Regorafenib is given in 4-week cycles in which the drug is given for 3 weeks with one week off. However, regorafenib comes at a high financial cost. Recently, we showed that treating patients with advanced colorectal cancer who failed a previous treatment, with regorafenib, results in a minimal incremental benefit at high incremental costs [11]. Given the marginal benefit of regorafenib in HCC patients shown in the RESORCE study, the incremental benefit of regorafenib relative to its potential costs in these patients should be further explored.

A recent study by Parikh et al[12] showed, based on the RESORCE trial, that sorafenib treatment as a second line is not cost-effective. However, this study assumed a constant disease progression over-time, an assumption that does not necessarily reflects the real-life situation.

Accordingly, in this study, we aimed to evaluate the cost-effectiveness of regorafenib as a second line therapy for patients with advanced HCC and Child-Pugh A cirrhosis who had progressed on sorafenib. In our analyses, we assumed that the transition probabilities between disease states depend on time.

Materials and methods

The data from the RESORCE randomized controlled trial were obtained from a published manuscript[10]. The data is anonymous and therefore no informed consent was obtained.

We constructed a Markov model with an initial decision regarding treatment with regorafenib plus supportive care or best supportive care only. As shown in Fig 1 and described in detail previously[11], patients who initially received regorafenib could stop treatment because of either disease progression or intolerance (grades 3–4 adverse events). Patients who experienced progression after regorafenib could receive best supportive care. Progression to death could occur from each health state.

Fig 1. A scheme illustrating the Markov model used in this study (AE, adverse events).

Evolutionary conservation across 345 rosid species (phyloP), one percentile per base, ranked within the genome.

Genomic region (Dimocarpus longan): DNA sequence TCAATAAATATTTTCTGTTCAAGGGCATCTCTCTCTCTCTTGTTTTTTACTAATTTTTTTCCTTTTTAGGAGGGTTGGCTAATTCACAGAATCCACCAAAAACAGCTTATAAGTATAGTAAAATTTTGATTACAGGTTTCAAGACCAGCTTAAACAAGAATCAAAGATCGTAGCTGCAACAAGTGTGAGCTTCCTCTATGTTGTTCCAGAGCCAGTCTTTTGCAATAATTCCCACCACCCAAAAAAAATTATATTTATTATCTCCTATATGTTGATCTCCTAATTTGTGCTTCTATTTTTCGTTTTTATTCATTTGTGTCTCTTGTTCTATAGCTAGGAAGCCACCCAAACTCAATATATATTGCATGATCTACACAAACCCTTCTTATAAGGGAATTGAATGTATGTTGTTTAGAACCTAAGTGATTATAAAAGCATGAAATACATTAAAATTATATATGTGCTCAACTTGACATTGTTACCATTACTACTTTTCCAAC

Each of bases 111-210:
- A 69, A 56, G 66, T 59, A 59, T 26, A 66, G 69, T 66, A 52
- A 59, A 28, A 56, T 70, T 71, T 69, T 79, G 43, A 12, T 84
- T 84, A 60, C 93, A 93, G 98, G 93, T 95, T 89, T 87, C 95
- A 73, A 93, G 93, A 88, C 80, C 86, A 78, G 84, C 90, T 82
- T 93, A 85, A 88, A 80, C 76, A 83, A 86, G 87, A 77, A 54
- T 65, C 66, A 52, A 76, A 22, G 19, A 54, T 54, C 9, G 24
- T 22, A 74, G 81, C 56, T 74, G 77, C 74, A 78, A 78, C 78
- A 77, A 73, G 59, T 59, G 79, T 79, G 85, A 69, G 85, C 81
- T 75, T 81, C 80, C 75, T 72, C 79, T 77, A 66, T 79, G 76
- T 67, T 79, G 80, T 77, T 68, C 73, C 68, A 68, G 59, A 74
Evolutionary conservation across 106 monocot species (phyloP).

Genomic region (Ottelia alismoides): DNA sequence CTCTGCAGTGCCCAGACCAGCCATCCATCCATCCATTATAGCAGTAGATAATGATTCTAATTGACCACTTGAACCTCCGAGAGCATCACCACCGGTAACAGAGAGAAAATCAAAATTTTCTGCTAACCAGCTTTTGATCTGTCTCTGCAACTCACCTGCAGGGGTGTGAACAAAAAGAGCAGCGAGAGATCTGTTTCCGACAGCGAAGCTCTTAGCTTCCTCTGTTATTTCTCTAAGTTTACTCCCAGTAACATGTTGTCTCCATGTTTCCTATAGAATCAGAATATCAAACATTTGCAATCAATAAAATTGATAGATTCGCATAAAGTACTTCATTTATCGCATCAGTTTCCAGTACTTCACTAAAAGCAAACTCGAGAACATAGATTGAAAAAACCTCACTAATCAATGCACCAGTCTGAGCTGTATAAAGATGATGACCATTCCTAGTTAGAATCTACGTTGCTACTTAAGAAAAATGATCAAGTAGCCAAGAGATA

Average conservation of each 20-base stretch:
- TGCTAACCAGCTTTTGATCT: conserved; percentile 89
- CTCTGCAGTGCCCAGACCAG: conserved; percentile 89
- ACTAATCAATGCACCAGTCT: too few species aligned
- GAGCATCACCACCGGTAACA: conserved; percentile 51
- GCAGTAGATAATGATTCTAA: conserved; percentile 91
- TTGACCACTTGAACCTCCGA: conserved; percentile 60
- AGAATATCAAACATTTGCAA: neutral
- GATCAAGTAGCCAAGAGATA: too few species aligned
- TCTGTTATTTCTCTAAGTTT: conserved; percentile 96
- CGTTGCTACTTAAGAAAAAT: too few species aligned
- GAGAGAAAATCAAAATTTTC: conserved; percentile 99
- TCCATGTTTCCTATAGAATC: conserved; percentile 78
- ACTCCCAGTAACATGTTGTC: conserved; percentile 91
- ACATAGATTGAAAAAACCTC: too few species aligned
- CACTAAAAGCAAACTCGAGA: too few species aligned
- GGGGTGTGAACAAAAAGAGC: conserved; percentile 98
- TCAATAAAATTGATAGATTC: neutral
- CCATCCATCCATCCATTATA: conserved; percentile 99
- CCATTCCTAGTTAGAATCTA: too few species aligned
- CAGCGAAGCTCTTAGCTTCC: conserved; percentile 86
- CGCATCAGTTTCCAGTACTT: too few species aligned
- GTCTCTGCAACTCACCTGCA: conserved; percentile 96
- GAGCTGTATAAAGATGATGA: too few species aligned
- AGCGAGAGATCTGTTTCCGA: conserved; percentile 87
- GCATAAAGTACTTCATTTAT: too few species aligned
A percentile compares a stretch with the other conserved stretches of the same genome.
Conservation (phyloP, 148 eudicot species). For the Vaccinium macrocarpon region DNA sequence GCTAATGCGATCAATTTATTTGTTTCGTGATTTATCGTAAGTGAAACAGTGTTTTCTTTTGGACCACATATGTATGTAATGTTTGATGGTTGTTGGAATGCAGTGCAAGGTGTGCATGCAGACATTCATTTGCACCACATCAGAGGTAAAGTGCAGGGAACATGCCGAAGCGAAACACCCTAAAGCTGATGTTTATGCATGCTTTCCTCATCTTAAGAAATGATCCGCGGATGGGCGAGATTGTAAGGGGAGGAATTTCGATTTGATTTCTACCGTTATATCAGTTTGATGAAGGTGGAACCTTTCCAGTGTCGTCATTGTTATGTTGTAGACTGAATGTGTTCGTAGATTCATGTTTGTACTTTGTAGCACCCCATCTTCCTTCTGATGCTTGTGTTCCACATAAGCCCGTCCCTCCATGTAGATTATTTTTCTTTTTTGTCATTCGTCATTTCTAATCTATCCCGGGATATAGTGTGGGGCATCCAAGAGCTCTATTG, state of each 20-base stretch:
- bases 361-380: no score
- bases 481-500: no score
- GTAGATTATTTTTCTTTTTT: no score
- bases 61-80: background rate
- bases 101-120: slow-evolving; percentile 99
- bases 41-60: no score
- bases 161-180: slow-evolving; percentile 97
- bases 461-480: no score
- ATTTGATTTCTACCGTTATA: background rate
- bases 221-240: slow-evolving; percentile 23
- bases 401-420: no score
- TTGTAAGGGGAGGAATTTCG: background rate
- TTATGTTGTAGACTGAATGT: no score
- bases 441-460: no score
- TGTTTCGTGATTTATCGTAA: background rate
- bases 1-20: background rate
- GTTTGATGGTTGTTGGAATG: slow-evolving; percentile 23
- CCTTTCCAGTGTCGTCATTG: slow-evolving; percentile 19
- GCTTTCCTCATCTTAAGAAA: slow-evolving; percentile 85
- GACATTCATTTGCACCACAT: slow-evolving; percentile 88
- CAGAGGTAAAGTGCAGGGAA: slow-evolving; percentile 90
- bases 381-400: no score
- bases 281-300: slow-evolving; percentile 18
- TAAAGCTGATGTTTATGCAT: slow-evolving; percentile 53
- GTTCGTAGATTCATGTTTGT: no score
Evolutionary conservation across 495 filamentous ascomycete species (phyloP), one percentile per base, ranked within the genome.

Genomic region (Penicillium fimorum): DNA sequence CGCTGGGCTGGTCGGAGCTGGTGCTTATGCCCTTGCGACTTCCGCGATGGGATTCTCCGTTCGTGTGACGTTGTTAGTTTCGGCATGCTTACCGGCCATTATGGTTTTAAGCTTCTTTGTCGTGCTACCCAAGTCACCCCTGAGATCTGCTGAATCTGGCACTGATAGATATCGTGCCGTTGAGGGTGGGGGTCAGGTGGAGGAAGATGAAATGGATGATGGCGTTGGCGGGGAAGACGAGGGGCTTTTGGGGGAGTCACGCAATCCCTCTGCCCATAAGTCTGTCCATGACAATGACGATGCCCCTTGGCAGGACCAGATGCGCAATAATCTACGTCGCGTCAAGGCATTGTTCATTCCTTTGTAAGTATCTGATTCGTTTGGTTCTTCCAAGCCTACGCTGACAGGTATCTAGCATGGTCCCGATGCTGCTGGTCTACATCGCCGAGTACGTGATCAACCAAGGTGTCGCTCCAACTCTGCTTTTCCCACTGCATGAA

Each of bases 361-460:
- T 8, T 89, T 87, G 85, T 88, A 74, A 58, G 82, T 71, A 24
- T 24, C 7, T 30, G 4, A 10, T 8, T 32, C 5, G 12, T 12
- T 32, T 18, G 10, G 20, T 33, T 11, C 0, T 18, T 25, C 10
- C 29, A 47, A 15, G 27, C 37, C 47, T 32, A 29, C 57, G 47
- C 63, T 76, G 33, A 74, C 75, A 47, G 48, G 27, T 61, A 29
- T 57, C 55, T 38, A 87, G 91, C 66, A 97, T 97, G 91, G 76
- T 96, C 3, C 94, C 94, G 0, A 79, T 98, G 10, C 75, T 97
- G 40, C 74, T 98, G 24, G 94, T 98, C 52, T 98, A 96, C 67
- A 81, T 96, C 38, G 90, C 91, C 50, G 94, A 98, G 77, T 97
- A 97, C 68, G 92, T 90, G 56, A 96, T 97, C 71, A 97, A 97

A model cycle represents daily regorafenib treatment for 3 weeks followed by a 1-week break (overall a 4-week cycle). The primary outputs of the model are as follows: life-years (LYs) and quality-adjusted LYs (QALYs), which were used to calculate the incremental cost- effectiveness ratio (ICER). The Markov model was implemented in TreeAge Pro 2018 software and statistical analyses were performed in MATLAB.

Model survival estimates

Our assumptions were based on the survival benefits associated with regorafenib treatment in patients who had previously progressed on treatment with sorafenib, according to the RESORCE trial[10]. The overall mortality rate, which corresponded to the probability of death, was derived from the Kaplan-Meier overall survival (OS) curves for treatment with regorafenib and placebo published in the RESORCE trial. MATLAB software was used to extract the data points from the OS curves, and these data points were then used to fit parametric survival models as previously described[11]. We found that Weibull models provided a good fit for all curves (S1 Fig). On the basis of the fitted Weibull OS model, denoted as S(t), we computed the cause-specific mortality M at cycle t as:

Based on Technical Support Document (TSD) 14 by the National Institute for Health and Care Excellence (NICE) Decision Support Unit (DSU), the six most common families of parametric models were assessed for best fit to the trial data as recommended by NICE[13]. These were: (1) the exponential, (2) Weibull, (3) Gompertz, (4) log-normal, (5) log-logistic and (6) generalized gamma models. The goodness of fit of the parametric models were tested visually and by comparing the Akaike Information Criterion (AIC) and the Bayesian Information Criterion (BIC), indexes which measure the adequacy of fit to the data. The Weibull distribution was the best parametric estimation of the Kaplan Meir curves.

Progression risk

Treatment discontinuation due to AEs or progression on therapy in the regorafenib treatment group were estimated assuming an exponential distribution based on the median treatment duration published in the RESORCE trial. Estimates of mortality and progression risk beyond the follow-up time in the clinical trials were extrapolated based on the fitted survival models, as previously described[11].